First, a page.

"And this leads to another Casida work pattern of the time…. All of us scientists were subject to John's multiple cycles of manuscript editing. We would wrack our brains trying to put the right words and figures down as manuscript drafts, submit them to John, and wait for three days or less for him to return it to us in a sea of thin red ink, and the humbling realization that we really were much poorer writers than we'd thought. After discussion with John and acquiescing to practically every edit he'd made, the manuscript would be re-typed manually by his administrative assistants in entirety and the cycle would repeat but with less red ink. After at least three cycles of this, we'd submit the manuscript for publication, often with a high acceptance rate. With time, we all came to understand and see John's wisdom in approaching publication and science contribution. All of this occurred right as word processing programs had started taking hold in the outside world, and perhaps my one service to the lab on my 1983 exit was to convince John to look into using word processing/saving documents on disks for editing. Oh, and maybe a bit of science as well.
"John Casida's lab has been the world leader in examining both pesticide metabolism and their biochemical target sites. I was lucky enough to work on a project that combined both, and it molded the way I looked at insecticide discovery in industry. The interdisciplinary approach to the mechanisms by which xenobiotics interface with biological systems influenced the thinking of every person who has passed through John's lab. That influence has proliferated throughout the world and has advanced the field of pesticide toxicology to what it is today. We mourn the loss of a great leader but understand that his alumni are a large international family that will carry his spirit and teachings forward."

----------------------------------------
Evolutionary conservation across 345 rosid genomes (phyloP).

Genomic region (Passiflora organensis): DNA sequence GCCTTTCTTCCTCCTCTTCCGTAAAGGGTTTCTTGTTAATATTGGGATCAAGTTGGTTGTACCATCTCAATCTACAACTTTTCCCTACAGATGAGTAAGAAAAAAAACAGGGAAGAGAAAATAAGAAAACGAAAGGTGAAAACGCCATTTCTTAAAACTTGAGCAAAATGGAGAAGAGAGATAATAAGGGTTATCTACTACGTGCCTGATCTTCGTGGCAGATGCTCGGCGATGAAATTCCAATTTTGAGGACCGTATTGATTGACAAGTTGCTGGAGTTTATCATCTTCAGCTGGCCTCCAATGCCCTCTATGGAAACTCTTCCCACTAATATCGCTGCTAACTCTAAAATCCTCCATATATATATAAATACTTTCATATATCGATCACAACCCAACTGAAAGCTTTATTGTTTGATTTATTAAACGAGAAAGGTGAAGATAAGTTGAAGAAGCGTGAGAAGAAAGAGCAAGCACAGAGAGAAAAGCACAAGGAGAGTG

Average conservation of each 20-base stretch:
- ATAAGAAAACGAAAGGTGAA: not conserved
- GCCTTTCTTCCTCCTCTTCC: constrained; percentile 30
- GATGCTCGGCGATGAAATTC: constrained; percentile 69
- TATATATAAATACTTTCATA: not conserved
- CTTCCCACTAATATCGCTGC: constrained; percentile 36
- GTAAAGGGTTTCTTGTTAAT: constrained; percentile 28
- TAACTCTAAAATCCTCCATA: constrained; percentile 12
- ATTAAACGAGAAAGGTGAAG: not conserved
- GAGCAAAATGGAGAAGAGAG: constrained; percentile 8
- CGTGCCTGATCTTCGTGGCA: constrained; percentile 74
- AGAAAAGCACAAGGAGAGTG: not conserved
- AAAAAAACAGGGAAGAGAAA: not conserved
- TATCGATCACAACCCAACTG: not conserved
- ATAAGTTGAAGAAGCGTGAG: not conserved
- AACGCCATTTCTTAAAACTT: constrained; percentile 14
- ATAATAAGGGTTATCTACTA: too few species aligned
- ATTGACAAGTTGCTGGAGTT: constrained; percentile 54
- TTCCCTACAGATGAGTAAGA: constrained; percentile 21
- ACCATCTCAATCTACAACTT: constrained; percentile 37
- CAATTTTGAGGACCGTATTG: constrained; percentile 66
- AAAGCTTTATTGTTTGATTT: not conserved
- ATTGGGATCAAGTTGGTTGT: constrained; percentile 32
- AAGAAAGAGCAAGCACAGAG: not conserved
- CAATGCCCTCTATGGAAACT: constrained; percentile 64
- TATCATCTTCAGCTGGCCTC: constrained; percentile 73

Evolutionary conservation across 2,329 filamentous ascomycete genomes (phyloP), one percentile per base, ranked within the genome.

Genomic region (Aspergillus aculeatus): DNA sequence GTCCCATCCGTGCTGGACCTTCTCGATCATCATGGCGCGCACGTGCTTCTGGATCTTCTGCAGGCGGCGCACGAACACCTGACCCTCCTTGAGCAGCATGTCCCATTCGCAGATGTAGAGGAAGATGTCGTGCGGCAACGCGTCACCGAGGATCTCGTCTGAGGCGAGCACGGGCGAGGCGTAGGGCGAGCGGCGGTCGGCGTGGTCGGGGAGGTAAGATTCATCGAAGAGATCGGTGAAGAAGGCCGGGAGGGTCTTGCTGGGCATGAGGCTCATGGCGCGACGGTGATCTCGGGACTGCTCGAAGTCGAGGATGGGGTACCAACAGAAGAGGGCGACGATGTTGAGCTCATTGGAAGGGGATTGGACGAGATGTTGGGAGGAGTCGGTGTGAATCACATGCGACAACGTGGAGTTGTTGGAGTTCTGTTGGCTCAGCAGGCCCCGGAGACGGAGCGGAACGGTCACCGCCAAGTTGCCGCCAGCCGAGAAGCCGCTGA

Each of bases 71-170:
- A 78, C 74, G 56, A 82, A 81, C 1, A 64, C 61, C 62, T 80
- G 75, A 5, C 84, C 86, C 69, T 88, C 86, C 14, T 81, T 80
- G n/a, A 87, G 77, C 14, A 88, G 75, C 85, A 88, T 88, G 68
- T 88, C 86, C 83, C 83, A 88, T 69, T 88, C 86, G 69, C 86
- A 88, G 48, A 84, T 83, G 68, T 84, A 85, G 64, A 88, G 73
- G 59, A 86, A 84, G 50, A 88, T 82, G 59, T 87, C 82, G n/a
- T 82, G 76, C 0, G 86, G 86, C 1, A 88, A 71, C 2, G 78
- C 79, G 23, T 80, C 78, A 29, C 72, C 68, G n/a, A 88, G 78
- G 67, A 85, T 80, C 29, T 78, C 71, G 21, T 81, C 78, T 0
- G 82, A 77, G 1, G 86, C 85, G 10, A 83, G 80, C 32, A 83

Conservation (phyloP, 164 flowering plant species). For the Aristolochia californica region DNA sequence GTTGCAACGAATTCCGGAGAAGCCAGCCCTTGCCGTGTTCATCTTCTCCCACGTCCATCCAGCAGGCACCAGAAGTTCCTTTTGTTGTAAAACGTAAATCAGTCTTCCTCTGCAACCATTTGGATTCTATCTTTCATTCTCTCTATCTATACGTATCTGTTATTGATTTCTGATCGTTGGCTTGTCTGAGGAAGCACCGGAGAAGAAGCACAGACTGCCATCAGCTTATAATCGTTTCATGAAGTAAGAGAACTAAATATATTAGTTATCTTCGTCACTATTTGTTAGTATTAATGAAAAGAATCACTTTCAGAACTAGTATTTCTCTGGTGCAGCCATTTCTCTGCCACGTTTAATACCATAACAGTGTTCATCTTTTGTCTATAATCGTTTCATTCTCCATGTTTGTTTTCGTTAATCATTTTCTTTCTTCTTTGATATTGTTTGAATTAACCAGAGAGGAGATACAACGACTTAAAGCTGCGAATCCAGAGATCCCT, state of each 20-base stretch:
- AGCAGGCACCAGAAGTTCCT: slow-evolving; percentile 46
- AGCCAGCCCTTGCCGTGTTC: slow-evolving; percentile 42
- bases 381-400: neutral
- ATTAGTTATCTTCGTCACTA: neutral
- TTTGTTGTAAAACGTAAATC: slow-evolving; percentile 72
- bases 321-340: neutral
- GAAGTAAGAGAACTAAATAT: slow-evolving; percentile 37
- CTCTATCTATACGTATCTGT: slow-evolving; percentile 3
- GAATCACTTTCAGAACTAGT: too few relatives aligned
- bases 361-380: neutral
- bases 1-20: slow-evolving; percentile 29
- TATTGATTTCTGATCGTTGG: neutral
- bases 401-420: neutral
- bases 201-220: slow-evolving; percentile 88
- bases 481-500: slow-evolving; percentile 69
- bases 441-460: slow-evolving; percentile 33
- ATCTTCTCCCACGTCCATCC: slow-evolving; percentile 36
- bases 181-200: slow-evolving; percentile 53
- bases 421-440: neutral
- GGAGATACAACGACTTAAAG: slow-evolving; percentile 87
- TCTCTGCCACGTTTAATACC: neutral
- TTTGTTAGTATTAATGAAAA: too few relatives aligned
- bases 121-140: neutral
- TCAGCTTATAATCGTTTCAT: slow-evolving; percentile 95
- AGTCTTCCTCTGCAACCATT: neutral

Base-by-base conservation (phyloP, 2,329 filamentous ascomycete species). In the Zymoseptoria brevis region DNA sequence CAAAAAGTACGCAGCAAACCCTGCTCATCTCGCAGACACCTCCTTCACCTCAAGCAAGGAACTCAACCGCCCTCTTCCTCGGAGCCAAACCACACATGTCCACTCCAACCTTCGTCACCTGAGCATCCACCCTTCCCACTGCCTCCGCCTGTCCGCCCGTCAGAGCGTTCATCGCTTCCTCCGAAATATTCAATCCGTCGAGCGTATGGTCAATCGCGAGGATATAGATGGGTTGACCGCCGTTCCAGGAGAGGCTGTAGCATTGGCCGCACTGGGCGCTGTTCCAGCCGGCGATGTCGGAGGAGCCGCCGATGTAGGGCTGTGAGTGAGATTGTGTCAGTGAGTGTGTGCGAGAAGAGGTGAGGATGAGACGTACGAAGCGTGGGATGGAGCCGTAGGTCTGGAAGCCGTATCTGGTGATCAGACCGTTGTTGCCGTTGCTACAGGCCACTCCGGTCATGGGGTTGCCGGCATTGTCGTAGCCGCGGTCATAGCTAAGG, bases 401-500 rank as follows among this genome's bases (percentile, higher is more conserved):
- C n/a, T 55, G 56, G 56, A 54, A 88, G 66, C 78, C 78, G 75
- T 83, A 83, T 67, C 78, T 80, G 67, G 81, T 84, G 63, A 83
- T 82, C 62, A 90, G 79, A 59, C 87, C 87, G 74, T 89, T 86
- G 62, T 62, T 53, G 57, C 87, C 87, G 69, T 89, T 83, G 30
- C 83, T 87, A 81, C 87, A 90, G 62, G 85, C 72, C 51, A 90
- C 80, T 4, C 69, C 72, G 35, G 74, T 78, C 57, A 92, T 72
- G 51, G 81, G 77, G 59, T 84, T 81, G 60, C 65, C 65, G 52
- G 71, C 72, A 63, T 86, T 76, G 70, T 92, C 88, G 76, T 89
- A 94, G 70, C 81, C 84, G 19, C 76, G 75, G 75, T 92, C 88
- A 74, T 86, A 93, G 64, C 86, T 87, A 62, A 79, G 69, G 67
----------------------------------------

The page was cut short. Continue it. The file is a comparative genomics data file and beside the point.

Andrew 'Andy' Waterhouse
Director of the Robert Mondavi Institute for Wine and Food Science and Professor of Viticulture and Enology,
University of California, Davis
"A couple of weeks after I arrived, he showed me Don Crosby's book on natural toxicants, and asked if I would confirm the very high toxicity of ryanodine mentioned therein. The high toxicity suggested strong binding to a key regulatory protein, and its novel and unknown mode of action made it an exciting prospective target. Confirming that ryanodine was in fact a deadly toxic, he set a project in motion to discover the site of action, hiring Isaac Pessah to use the yet-to-be-made radioligand on a hypothetical site of action!
"We were astonishingly lucky to find that the natural source of ryanodine contained a major impurity that was one step away from the highly radioactive form, so it wasn't too long before we had very hot ryanodine available. Initial attempts detected no binding at all, but Isaac thought to add some calcium to the assay, and we had the binding site in hand! This discovery essentially established a field of science in muscle physiology and pharmacology, with entire symposia dedicated to exploring this binding site and its broader significance to toxic modes of action. Isaac is an established leader in the field. It was a real privilege to see how groundbreaking research can happen and be part of it, and to get to know all the fabulous scientists that John collected around him."